1. No scientist has ever truly created life in a laboratory. In fact, science itself has yet to tell us how life occurs. The best it can do is to look at the symptomology once life starts and say "That's life right there!" (And that assumes they're not too busy running around arguing whether or not there is such a thing as "life".)
    2. Be careful for whom you carry water, for you know not who it is nor what the agenda is.
     
  6. Aranince thread starter macrumors 65816

    Joined:
    Apr 18, 2007
    Location:
    California
    #6
    1) There are no peer-reviewed articles or published works because people want to hide the fact that there is a God. They have also been brained washed with Darwinism since kinder garden.

    2) Your right. There are no experiments. But there aren't any experiments proving Evolution either.
     
  7. themadchemist macrumors 68030

    themadchemist

    Joined:
    Jan 31, 2003
    Location:
    Chi Town
    #7
    Um, OK. I guess this explains why I haven't even run across a suggested experiment to test these hypotheses. This has nothing to do with the purported mass conspiracy--with the power of the Internets™, anyone can make a suggestion!


    I took the time to read an article (apparently, an important article) on intelligent design. Before you respond to my critiques, please fact check yourself. There is no "proof" of anything, but there is evidence...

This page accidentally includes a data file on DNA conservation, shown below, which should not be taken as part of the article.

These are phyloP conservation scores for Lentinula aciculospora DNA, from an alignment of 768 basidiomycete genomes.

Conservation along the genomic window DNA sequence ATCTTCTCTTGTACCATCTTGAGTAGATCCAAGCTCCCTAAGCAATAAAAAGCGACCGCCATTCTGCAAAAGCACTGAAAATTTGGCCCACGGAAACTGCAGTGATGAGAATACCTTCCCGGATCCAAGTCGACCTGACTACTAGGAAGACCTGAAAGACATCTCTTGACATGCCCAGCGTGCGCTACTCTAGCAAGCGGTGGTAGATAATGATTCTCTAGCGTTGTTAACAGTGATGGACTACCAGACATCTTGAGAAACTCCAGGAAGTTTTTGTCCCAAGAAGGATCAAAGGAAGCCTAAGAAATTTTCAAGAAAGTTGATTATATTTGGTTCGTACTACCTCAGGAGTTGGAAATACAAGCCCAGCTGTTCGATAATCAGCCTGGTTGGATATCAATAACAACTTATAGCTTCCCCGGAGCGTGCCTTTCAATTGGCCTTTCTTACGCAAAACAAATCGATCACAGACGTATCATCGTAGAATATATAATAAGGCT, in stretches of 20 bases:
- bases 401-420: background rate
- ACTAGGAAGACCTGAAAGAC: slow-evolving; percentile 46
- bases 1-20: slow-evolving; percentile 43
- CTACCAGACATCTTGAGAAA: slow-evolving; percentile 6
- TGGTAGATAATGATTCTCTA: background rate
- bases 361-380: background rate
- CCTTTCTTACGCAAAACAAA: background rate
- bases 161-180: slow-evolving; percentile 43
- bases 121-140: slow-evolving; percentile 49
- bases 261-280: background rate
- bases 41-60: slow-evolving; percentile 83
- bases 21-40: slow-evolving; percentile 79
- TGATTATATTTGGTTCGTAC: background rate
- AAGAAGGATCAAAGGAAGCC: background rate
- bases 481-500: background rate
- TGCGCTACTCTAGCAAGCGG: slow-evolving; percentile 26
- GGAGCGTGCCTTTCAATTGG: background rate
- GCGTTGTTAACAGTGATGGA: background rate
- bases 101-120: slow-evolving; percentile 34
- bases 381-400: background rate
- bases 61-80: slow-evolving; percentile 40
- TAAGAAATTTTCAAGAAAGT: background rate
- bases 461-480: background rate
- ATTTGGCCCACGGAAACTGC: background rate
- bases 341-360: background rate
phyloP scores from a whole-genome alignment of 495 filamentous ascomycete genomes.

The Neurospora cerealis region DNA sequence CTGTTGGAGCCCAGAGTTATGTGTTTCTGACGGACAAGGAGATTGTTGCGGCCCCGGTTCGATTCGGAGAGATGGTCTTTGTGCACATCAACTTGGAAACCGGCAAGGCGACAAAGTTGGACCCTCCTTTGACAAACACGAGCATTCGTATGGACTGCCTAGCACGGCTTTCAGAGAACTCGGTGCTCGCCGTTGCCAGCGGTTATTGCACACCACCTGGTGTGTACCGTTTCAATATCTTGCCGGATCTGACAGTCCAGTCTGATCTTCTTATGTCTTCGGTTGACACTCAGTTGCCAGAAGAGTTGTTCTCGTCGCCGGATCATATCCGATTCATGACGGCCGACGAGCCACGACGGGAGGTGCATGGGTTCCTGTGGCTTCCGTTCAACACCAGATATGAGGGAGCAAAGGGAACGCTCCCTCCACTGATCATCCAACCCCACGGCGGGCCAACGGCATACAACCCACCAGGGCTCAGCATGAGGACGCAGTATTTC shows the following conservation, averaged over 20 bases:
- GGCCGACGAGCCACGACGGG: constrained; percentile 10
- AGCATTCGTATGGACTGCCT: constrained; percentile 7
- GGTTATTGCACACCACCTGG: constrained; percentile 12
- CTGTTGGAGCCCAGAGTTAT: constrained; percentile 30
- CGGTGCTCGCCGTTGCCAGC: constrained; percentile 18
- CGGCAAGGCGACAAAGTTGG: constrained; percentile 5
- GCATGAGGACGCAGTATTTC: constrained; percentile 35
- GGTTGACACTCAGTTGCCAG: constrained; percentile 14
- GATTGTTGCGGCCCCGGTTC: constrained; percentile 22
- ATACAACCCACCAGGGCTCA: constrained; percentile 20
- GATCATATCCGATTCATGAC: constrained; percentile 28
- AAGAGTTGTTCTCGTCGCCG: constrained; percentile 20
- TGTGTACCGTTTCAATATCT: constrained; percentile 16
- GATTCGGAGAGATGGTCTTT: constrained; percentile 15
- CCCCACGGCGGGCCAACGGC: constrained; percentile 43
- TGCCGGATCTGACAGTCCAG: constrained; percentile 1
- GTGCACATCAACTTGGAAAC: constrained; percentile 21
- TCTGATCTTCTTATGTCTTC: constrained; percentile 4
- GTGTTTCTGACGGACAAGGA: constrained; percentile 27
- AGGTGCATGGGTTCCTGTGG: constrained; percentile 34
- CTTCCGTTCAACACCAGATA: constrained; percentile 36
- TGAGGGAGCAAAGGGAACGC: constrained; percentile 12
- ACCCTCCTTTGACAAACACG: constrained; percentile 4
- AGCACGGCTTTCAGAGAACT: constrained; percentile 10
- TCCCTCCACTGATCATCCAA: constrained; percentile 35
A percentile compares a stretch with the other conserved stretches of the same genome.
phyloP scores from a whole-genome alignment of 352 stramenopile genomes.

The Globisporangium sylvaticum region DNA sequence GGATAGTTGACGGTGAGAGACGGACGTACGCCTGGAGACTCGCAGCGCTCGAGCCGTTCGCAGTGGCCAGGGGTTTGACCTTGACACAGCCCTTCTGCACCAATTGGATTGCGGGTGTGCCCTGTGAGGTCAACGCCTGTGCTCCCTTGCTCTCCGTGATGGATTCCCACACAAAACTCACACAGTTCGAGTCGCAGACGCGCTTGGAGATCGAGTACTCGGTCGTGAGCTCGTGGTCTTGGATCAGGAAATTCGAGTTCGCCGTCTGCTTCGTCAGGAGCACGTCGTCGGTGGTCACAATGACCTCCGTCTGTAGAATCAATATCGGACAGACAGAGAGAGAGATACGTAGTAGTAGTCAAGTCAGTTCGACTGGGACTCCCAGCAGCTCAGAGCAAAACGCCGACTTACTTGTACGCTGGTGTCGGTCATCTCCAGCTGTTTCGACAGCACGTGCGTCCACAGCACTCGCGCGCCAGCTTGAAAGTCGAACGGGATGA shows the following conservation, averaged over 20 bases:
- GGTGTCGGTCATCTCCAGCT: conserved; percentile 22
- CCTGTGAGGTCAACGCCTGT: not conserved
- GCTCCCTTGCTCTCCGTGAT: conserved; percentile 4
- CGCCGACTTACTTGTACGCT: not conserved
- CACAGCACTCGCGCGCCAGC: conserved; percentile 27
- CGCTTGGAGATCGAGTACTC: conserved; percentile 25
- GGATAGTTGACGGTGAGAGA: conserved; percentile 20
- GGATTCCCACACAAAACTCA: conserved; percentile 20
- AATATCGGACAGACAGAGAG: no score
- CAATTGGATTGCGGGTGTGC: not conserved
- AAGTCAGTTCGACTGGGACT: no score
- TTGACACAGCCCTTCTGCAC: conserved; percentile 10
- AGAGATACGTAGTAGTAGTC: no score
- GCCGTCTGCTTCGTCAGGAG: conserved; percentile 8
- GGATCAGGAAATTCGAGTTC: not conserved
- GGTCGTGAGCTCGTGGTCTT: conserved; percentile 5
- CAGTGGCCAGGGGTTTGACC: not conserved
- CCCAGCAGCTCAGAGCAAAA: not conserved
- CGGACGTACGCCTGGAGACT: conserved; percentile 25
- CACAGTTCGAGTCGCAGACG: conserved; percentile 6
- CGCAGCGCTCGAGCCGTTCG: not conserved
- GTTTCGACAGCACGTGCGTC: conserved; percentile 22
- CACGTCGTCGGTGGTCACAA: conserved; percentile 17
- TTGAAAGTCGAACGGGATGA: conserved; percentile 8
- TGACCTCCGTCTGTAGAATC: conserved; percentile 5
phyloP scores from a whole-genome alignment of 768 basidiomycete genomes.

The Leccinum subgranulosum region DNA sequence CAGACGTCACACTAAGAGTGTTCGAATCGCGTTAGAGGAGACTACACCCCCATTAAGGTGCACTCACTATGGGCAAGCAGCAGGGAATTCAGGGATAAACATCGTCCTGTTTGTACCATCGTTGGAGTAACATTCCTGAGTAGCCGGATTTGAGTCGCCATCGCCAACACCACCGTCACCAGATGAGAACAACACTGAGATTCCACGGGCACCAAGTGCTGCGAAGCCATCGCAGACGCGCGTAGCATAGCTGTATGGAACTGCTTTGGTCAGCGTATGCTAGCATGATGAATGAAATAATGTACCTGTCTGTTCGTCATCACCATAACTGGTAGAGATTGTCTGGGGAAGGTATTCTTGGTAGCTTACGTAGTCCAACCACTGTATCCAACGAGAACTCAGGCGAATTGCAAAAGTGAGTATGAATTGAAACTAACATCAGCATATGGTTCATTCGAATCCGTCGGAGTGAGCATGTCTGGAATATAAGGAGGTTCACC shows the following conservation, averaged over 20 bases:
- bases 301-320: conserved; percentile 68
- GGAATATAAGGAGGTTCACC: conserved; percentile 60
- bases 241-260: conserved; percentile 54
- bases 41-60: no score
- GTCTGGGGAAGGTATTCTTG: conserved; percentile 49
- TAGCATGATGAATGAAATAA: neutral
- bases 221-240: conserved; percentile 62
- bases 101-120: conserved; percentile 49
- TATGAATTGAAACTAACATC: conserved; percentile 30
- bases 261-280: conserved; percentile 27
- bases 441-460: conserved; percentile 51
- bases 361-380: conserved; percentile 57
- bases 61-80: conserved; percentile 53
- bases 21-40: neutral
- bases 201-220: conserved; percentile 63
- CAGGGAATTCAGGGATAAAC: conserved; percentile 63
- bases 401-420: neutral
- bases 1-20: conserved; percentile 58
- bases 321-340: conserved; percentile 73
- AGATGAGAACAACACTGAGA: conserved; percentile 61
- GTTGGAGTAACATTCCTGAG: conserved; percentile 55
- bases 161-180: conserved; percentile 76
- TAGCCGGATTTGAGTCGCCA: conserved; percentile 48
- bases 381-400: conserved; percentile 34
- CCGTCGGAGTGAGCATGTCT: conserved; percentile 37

From a list prepared by Blackwell Publishing (a leader in the publication of scientific journals) on the classical texts in evolution. These include non-Blackwell pubs. Linkety-link

    Carson HL. Chromosomal sequences and interisland colonizations in Hawaiian Drosophila. Genetics. 1983. 10: 465-482.

    Coyne JA and Orr HA. Patterns of speciation in Drosophila. Evolution. 1989. 43: 362-381.

    Dobzhansky T and Pavlovsky O. An experimental study of interaction between genetic drift and natural selection. Evolution. 1957. 11: 311-319.

    Stirton RA. Observations on evolutionary rates in hypsodonty. Evolution. 1947. 1: 32-41.

    And because I love you so much...

    The Miller-Urey experiment produced key biological molecules de novo:

    Miller SL. Production of Amino Acids Under Possible Primitive Earth Conditions. Science. 1953. 117: 528.